“We talked for six months,” says Sulzer, who brought another former Seyfarth partner and former Stanford Law faculty member Steven Katz into the discussions, as well as Richard Bromley from Nixon Peabody, who had already been on the ground with Constangy for about a year in a small office in Encino. “We made a deal and the three of us started this California venture for Constangy in February 2016.”

With an agenda for growth, the firm wasted no time bringing in more attorneys to its star-studded team. One of the first and most important hires was Kimberly Talley, fellow Harvard Law alum and one of the top single-plaintiff defense lawyers in the market. She joined the firm in June 2016, bringing some high-profile, marquee clients and a stellar reputation, particularly in the African-American business community.

“Kim really has an amazing set of contacts and relationships; she is a great lawyer, particularly in trying arbitration cases, and one of the nicest people I have ever met,” says Sulzer.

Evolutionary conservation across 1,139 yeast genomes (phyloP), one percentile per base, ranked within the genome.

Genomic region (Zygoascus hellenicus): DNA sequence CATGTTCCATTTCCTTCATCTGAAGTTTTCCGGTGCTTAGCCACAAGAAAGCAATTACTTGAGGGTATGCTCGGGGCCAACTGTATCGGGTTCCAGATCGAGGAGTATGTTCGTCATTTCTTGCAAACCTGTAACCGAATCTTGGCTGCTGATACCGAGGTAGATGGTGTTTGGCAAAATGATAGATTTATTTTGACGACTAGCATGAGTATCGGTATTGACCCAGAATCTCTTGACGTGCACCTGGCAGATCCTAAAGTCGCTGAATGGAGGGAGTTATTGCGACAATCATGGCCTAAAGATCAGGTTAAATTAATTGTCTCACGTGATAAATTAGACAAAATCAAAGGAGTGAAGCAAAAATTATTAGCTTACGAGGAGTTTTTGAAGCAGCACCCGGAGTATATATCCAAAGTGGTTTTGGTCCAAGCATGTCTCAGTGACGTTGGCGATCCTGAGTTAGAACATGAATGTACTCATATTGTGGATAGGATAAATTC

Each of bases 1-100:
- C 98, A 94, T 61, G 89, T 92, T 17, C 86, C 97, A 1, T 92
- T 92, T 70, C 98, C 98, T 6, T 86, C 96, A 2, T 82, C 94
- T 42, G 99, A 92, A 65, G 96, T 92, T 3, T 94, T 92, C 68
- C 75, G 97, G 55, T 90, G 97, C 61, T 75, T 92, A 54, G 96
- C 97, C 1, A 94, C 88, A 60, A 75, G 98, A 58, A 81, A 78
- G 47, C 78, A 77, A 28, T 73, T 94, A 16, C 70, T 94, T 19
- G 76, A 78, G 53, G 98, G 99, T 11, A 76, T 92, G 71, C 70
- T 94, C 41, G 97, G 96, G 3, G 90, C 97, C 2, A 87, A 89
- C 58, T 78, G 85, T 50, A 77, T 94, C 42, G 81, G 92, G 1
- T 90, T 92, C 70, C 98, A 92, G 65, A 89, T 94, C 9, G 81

According to Talley, Constangy is a very special place to practice law.

“What sets Constangy apart is the camaraderie that exists among its attorneys,” says Talley. “There is a mutual trust and genuine friendship that exists among my colleagues with whom I spend a lot of time with each day.”

Since joining the firm in June 2016, Talley personally recruited Nestor Barrero, Thy Bui and Denica Anderson, all of whom came to Constangy with a varied assortment of experiences and have flourished at the firm.

“There is a firm-wide culture to work to ensure that everyone succeeds,” she explains. “We help each other.”

Nestor Barrero arrived in 2017 after a 19- year run as in-house senior labor and employment counsel at NBC Universal and Union Bank. Although he had spent several years practicing labor and employment law at Sheppard Mullin early in his career, Barrero found himself typecast as an in-house lawyer without a litigation background or “book of business.” Taking the “reverse commute” later in a career by going back to a law firm is relatively uncommon and a road that most in-house lawyers don’t often take.